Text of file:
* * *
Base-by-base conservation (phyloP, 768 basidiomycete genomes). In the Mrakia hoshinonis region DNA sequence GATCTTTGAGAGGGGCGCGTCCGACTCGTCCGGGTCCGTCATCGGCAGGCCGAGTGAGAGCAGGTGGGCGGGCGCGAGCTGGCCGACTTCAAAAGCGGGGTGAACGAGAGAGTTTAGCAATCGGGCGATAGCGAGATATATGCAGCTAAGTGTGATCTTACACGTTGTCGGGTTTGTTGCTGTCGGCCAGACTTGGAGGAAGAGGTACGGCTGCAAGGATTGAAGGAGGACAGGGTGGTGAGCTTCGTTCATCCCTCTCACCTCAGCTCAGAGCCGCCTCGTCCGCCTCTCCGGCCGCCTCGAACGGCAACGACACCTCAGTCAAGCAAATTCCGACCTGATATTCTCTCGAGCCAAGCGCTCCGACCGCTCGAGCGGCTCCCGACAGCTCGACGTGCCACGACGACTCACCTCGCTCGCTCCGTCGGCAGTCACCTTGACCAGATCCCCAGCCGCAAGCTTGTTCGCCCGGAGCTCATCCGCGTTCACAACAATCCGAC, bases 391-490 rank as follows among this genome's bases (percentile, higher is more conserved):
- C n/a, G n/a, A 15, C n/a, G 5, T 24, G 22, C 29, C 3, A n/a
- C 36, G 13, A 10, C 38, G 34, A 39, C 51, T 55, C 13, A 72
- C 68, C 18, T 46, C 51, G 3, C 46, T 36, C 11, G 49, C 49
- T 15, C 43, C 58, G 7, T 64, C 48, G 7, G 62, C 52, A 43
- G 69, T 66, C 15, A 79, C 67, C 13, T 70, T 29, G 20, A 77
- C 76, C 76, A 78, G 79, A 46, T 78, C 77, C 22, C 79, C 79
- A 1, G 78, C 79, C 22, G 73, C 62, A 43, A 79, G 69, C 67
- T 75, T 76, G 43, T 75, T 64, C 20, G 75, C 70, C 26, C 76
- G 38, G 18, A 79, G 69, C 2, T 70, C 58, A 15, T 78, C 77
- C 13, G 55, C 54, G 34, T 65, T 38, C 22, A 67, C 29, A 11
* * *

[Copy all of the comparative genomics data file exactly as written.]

Base-by-base conservation (phyloP, 768 basidiomycete genomes). In the Mrakia hoshinonis region DNA sequence GATCTTTGAGAGGGGCGCGTCCGACTCGTCCGGGTCCGTCATCGGCAGGCCGAGTGAGAGCAGGTGGGCGGGCGCGAGCTGGCCGACTTCAAAAGCGGGGTGAACGAGAGAGTTTAGCAATCGGGCGATAGCGAGATATATGCAGCTAAGTGTGATCTTACACGTTGTCGGGTTTGTTGCTGTCGGCCAGACTTGGAGGAAGAGGTACGGCTGCAAGGATTGAAGGAGGACAGGGTGGTGAGCTTCGTTCATCCCTCTCACCTCAGCTCAGAGCCGCCTCGTCCGCCTCTCCGGCCGCCTCGAACGGCAACGACACCTCAGTCAAGCAAATTCCGACCTGATATTCTCTCGAGCCAAGCGCTCCGACCGCTCGAGCGGCTCCCGACAGCTCGACGTGCCACGACGACTCACCTCGCTCGCTCCGTCGGCAGTCACCTTGACCAGATCCCCAGCCGCAAGCTTGTTCGCCCGGAGCTCATCCGCGTTCACAACAATCCGAC, bases 391-490 rank as follows among this genome's bases (percentile, higher is more conserved):
- C n/a, G n/a, A 15, C n/a, G 5, T 24, G 22, C 29, C 3, A n/a
- C 36, G 13, A 10, C 38, G 34, A 39, C 51, T 55, C 13, A 72
- C 68, C 18, T 46, C 51, G 3, C 46, T 36, C 11, G 49, C 49
- T 15, C 43, C 58, G 7, T 64, C 48, G 7, G 62, C 52, A 43
- G 69, T 66, C 15, A 79, C 67, C 13, T 70, T 29, G 20, A 77
- C 76, C 76, A 78, G 79, A 46, T 78, C 77, C 22, C 79, C 79
- A 1, G 78, C 79, C 22, G 73, C 62, A 43, A 79, G 69, C 67
- T 75, T 76, G 43, T 75, T 64, C 20, G 75, C 70, C 26, C 76
- G 38, G 18, A 79, G 69, C 2, T 70, C 58, A 15, T 78, C 77
- C 13, G 55, C 54, G 34, T 65, T 38, C 22, A 67, C 29, A 11